The word "infiltrator," once used for Bengali refugees, is often employed by right-wing Hindu nationalists to label all of India's 200 million Muslims as outsiders. Muslims are sometimes called "child breeders," a baseless stereotype used to fan demographic fears.

Understood in this context, Modi's comments were panned by opposition parties and civil rights groups. But in the weeks since, they've been picked up and echoed by other BJP politicians in what experts call the "elite effect."

Naik, an exiled Kashmiri Muslim journalist, founded Hindutva Watch in 2021. In the years since, it has emerged as a respected repository of hate speech and hate crime in India, its work cited by mainstream news outlets.

Though Hindutva has documented nearly 3,000 instances of hate speech and hate crime, Naik said the election-related vitriol seen this year is without precedent.

"I have never seen this kind of inflammatory, hateful election campaign at the national level targeting Muslim minorities," Naik said.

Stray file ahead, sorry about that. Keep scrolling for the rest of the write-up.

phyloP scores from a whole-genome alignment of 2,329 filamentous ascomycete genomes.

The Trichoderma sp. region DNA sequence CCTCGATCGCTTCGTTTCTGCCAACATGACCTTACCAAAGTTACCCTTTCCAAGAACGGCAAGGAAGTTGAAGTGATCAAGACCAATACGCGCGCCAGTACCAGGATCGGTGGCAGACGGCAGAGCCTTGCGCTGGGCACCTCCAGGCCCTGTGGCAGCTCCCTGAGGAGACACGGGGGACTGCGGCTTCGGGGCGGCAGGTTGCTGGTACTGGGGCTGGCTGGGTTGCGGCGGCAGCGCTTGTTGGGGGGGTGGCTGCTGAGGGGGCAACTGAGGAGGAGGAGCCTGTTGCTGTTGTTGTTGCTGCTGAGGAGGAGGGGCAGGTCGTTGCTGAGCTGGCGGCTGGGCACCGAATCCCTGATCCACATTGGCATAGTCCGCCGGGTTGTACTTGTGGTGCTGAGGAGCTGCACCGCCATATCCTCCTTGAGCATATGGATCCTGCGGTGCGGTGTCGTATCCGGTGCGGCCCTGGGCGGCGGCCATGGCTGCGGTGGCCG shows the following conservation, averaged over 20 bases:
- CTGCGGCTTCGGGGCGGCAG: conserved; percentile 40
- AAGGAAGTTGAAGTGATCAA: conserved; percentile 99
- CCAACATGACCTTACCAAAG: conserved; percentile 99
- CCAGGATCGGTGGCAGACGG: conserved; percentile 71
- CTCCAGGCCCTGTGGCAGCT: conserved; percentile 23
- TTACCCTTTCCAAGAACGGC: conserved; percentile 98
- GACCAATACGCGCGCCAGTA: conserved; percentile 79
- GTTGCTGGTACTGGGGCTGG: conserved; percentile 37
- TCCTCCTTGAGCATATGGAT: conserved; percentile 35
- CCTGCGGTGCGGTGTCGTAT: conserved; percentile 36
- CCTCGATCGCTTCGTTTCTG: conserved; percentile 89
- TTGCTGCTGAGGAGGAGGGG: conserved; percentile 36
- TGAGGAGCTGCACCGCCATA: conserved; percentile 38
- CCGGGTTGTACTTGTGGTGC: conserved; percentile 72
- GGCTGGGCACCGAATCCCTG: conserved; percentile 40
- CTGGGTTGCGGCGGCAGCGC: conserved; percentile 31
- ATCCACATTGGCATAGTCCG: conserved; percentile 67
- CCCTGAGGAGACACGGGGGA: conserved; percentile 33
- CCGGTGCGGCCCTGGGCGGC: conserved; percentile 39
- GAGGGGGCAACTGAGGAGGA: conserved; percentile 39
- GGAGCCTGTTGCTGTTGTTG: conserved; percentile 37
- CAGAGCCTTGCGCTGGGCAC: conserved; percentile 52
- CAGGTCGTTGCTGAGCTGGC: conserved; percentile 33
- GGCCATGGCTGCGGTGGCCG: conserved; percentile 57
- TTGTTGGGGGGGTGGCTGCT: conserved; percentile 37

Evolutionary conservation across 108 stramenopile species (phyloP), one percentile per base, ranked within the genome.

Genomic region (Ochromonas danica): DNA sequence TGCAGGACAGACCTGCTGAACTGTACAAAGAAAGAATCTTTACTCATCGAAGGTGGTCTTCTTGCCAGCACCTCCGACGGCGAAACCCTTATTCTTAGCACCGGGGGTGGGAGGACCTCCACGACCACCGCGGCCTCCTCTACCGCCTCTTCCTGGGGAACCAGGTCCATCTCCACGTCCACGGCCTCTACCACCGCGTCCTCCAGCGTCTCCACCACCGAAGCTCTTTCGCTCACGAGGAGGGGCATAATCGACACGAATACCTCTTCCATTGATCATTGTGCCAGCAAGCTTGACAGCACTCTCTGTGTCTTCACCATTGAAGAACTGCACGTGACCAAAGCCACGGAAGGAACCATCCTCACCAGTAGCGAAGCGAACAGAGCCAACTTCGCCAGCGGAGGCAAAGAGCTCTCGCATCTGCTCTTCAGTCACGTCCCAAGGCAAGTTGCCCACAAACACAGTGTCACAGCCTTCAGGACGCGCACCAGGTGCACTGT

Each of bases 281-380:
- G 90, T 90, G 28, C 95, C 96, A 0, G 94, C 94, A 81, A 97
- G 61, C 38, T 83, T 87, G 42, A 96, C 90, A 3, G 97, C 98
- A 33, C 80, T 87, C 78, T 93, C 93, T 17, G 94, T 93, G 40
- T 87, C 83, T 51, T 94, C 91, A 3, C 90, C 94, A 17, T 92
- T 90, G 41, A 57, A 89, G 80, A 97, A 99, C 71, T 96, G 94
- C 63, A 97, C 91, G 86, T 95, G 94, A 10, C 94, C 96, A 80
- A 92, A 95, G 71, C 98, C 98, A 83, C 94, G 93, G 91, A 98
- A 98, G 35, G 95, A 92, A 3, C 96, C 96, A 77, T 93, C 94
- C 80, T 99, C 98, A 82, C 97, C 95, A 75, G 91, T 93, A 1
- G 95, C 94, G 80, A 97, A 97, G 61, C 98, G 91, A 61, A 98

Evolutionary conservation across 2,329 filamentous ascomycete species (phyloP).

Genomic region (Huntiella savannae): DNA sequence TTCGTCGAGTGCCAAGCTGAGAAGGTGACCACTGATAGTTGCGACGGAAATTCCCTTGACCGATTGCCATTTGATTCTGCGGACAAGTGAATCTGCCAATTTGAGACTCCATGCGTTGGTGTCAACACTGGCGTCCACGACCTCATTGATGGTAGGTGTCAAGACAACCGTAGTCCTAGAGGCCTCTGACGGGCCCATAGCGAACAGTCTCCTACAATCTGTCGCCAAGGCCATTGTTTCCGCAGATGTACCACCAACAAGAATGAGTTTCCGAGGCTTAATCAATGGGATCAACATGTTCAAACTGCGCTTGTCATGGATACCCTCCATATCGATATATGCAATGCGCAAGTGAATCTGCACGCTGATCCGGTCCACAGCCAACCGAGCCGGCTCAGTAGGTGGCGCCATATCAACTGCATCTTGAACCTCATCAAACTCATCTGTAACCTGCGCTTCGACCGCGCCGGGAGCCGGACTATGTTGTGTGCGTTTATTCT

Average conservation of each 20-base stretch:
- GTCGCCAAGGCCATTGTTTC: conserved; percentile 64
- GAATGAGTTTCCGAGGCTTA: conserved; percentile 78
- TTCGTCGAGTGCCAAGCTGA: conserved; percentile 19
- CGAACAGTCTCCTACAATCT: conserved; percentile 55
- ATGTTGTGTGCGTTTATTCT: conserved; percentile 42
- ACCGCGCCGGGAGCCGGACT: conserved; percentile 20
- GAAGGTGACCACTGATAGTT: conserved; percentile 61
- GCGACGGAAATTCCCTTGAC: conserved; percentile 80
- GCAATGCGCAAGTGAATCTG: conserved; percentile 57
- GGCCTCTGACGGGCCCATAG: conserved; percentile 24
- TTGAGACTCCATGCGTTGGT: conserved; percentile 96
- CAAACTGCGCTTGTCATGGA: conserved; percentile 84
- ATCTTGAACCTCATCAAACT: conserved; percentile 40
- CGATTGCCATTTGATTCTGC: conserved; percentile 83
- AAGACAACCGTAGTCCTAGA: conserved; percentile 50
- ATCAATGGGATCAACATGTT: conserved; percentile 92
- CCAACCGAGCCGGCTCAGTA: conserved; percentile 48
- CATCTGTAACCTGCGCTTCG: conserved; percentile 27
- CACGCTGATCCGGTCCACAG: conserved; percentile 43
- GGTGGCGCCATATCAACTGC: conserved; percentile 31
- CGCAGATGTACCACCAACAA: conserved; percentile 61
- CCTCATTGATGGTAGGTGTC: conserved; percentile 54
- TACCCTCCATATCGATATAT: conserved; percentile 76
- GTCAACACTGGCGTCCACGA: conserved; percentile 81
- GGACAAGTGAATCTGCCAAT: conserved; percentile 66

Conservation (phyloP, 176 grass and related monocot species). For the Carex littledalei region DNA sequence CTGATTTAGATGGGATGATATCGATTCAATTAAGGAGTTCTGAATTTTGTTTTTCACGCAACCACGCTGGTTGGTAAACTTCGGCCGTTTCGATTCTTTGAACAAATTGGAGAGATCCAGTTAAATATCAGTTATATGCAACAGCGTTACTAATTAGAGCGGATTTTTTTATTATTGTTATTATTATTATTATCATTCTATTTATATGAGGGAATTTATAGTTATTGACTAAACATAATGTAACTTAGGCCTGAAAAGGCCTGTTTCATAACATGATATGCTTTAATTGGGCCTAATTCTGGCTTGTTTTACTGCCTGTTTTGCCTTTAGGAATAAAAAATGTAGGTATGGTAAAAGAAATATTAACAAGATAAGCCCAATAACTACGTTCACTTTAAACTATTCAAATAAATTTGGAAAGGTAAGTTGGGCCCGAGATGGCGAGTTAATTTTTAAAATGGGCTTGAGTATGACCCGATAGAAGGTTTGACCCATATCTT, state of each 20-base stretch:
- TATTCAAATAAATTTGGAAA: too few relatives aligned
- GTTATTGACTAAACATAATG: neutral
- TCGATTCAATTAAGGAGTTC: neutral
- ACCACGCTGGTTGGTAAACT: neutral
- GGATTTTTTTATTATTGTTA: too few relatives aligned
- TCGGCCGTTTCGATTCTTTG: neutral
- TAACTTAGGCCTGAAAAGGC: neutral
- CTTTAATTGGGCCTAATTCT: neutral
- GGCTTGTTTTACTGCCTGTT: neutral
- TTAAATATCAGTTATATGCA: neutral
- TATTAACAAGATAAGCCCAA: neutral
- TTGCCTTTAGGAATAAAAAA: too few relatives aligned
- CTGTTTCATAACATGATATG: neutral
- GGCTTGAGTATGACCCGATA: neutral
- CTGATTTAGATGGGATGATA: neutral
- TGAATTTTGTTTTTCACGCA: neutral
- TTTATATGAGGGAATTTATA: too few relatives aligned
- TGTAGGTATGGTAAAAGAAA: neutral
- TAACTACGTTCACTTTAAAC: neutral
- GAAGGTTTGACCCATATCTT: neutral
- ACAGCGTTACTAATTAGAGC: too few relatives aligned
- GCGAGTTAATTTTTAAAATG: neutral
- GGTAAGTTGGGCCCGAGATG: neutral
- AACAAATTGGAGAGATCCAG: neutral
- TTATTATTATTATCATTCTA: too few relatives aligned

Spokespeople for the BJP in New Delhi and the Indian Embassy in Washington did not respond to repeated email requests for comment. VOA has reached out to the BJP's U.S. lobbying arm for comment.

Last week, Modi sought to address the controversy over his "infiltrators" remark. Speaking with a local broadcaster, he denied saying "Muslims have more children."

"I won't do Hindu Muslim," he told News18. "This is my pledge."

To critics, the pledge rang hollow. The day he disavowed playing the Hindu-Muslim card, Modi warned supporters in the eastern state of Jharkhand, "Infiltrators with jihadi mindset are getting support from [the] opposition and putting our sisters in danger."

In the days since, Hindutva Watch has documented at least 10 rallies where Modi has by turn warned voters about alleged plans by Congress to redistribute national wealth among Muslims, award minority quotas to them and shut down a revered Hindu temple built on his watch.